U.S. Tax Court: Coca-Cola Transfer Pricing

Tax Court of Canada: McKesson Transfer Pricing

Tax Court of Canada: General Electric Transfer Pricing

U.S. Tax Court: Medtronic Transfer Pricing

Federal Court of Australia: SNF Transfer Pricing

U.S. Supreme Court: Eli Lilly Pharmaceutical Marketing

U.S. International Trade Commission: Importation of Catfish

Transfer Pricing

Valuation

Damages and Industry Studies

Brian Becker “Economics and the Presidency”

Economist and Gerald R. Ford Presidential Foundation Trustee Dr. Brian Becker returned to the Gerald R. Ford Presidential Library on March 28, 2018, to present a lecture on “Economics and the Presidency.”

Becker is the founder of Precision Economics and has served as an economic expert witness and consultant for 25 years, producing more than 300 economic expert reports for Fortune 500 corporations. Becker holds a Ph.D. from The Wharton School University of Pennsylvania and a B.A. from Johns Hopkins. He is also a visiting professor at the business schools of Johns Hopkins, Marymount University, and Georgetown University. Becker also serves on the Audit Committee of the Mathematical Association of America.

Notably, Brian’s father and former Ford Presidential Foundation Trustee, Benton Becker, served as President Gerald R. Ford’s council during the U.S. Congressional hearings for the Vice Presidency following Vice President Spiro Agnew’s resignation in 1973. He also negotiated the terms of former President Richard Nixon’s pardon by President Gerald R. Ford in 1974.

Becker started the lecture by sharing a handwritten note he wrote when he was 8 years old where he posed a question to President Gerald R. Ford regarding disparities in national gas and meat prices. Becker showed a picture of President Ford’s response letter with details on how economics works which his family later framed. Becker used the letter to illustrate how although some U.S. Presidents had business school backgrounds most do not have a deeper understanding of economics even though it is a big part of the job. Becker noted that President Ford had a very diverse background, which included majoring in economics as an undergraduate.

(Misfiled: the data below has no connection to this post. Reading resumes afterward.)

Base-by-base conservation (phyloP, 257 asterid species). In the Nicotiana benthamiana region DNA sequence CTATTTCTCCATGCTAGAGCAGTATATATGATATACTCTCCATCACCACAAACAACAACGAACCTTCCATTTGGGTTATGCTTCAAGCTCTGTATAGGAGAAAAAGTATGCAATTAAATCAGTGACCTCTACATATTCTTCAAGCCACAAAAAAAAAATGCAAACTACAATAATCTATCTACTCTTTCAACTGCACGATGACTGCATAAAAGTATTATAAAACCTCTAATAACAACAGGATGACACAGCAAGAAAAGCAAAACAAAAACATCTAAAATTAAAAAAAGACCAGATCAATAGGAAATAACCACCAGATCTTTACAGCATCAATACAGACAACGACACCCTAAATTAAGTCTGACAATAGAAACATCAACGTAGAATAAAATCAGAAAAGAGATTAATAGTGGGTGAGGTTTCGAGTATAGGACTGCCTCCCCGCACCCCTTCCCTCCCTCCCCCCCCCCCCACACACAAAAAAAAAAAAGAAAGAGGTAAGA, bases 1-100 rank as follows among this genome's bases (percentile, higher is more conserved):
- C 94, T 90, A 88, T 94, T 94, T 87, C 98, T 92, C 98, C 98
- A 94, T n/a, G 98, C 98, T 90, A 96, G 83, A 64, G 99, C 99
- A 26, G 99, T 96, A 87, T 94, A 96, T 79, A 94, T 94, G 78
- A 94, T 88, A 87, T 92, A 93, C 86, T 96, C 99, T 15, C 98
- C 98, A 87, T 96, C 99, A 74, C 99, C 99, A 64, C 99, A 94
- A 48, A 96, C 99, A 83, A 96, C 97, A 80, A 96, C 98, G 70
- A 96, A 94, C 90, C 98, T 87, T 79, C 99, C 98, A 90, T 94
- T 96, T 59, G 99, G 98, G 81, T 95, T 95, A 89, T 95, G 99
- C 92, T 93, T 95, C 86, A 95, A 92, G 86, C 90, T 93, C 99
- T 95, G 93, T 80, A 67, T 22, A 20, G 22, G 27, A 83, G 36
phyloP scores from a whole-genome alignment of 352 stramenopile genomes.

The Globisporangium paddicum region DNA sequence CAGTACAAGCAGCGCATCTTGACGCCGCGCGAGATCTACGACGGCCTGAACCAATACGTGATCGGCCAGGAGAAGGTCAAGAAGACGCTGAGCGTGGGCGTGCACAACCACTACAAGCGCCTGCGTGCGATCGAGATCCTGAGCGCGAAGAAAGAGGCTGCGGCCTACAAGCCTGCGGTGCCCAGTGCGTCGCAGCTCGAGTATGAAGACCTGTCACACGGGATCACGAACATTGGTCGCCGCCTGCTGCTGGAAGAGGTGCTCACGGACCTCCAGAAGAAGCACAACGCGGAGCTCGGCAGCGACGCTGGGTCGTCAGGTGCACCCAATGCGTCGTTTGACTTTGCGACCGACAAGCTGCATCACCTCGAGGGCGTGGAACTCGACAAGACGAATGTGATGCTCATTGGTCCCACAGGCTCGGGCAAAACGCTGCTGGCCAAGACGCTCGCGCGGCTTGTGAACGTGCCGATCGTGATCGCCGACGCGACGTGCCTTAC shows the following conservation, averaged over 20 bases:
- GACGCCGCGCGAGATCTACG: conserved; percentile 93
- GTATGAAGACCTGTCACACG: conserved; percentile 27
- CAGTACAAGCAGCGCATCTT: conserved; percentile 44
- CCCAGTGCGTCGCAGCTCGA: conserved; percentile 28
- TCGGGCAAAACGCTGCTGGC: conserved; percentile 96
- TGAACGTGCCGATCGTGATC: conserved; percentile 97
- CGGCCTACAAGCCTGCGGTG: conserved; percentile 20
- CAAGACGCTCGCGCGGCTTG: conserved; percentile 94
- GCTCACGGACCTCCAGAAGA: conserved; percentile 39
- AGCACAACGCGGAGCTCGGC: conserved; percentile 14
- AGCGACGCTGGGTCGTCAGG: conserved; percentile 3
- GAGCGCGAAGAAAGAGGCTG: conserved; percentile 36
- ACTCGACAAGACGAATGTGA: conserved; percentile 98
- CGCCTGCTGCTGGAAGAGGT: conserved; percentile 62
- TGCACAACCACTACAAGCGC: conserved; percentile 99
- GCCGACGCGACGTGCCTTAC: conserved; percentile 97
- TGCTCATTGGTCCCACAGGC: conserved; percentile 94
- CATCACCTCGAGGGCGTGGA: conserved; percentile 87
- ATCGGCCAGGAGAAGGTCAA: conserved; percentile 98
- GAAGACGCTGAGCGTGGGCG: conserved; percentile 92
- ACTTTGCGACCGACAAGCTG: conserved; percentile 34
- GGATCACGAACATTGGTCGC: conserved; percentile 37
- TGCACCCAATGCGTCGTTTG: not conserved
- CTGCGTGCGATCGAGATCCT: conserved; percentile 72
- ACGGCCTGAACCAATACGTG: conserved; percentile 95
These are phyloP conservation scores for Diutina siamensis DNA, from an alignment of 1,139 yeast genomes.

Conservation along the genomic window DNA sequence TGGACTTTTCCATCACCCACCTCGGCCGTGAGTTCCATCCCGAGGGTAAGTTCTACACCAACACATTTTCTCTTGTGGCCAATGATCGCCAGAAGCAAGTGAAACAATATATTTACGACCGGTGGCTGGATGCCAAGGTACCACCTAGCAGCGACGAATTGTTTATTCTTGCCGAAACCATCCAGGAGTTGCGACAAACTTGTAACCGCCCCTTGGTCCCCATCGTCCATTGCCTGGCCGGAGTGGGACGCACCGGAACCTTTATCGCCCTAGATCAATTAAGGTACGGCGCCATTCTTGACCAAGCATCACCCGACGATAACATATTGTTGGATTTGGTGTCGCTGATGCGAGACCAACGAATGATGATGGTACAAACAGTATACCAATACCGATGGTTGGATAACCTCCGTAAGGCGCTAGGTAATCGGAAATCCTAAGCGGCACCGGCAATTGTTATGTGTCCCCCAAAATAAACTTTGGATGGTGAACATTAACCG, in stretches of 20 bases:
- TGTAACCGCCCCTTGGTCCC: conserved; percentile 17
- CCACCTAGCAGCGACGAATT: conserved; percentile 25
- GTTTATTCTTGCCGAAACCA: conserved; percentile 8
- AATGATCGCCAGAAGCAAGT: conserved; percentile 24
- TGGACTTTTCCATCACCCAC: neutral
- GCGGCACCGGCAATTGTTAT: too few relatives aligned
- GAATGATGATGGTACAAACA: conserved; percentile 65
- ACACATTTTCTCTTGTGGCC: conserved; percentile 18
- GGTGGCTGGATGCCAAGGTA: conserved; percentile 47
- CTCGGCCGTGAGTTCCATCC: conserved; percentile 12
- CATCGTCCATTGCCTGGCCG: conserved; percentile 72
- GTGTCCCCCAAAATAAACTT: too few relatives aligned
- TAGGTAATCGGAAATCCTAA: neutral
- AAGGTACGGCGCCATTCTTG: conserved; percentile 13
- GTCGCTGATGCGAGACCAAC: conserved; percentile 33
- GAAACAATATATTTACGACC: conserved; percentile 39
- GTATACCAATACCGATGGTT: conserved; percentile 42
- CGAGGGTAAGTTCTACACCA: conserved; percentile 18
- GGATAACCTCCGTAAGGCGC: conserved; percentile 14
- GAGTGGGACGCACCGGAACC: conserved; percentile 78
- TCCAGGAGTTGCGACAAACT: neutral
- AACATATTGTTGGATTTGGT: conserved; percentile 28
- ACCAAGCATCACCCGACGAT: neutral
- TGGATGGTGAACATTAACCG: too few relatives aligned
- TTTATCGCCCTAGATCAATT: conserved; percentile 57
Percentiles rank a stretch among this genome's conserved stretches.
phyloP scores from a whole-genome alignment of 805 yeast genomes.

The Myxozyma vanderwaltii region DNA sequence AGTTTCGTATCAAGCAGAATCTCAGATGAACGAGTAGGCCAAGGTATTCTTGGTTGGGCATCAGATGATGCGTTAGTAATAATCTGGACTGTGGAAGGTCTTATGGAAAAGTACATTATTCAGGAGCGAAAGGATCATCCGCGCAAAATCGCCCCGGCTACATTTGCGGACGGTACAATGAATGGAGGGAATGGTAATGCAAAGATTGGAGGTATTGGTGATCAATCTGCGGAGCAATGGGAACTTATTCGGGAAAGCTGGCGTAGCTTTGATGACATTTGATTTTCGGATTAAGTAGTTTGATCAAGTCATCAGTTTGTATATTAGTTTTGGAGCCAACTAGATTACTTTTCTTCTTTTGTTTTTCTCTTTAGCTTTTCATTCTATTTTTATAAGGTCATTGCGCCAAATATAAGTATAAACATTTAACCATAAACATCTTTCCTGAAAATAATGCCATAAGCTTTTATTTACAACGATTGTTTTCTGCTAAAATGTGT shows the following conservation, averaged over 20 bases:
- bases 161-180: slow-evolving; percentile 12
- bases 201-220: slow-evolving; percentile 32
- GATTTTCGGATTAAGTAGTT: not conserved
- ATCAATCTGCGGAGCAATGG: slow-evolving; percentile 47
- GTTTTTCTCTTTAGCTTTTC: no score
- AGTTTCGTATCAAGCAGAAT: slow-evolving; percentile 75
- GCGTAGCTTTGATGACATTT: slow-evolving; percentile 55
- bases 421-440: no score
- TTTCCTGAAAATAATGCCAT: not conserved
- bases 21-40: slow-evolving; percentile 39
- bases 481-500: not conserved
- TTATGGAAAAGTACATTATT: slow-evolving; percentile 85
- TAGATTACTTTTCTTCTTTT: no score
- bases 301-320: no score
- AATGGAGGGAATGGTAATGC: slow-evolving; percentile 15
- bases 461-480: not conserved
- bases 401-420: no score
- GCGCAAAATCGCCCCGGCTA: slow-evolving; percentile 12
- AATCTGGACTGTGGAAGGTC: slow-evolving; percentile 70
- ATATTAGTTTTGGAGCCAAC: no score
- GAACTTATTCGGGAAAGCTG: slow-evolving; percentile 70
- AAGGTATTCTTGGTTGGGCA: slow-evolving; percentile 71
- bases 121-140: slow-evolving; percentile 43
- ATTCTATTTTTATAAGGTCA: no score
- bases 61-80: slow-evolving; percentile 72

Becker provided historical background on economic issues faced by several U.S. Presidents including George Washington with the Whiskey Tax, Andrew Jackson with the National Bank, William McKinley with the Gold Standard, Theodore Roosevelt’s battle with big monopolies and trusts, and Franklin Roosevelt with the Great Depression. Becker also showed how the focus on the economy has changed since the first presidency by contrasting the size of the federal budget today against the economy of President Washington. Becker points out that the federal budget today is 500,000 times bigger which he attributes to population growth, productivity, inflation, and government spending.

Becker discussed how one of President Ford’s economic challenges in the 1970s was to address high inflation. Becker described how President Ford focused on increasing government spending and lowering taxes in an attempt to jump-start the nation’s economy through fiscal stimulus. He theorized that the benefits of President Ford’s decisions were not realized until well after his term. Becker stated that President Ford didn’t have enough time in office to receive credit for his economic decisions.

The Gerald R. Ford Presidential Library and Museum Director Elaine Didier opened the event introducing the speaker and thanking the National Archives, the Ford Presidential Foundation, and members of Friends of Ford. Becker closed the lecture answering questions from the audience.

Expert Reports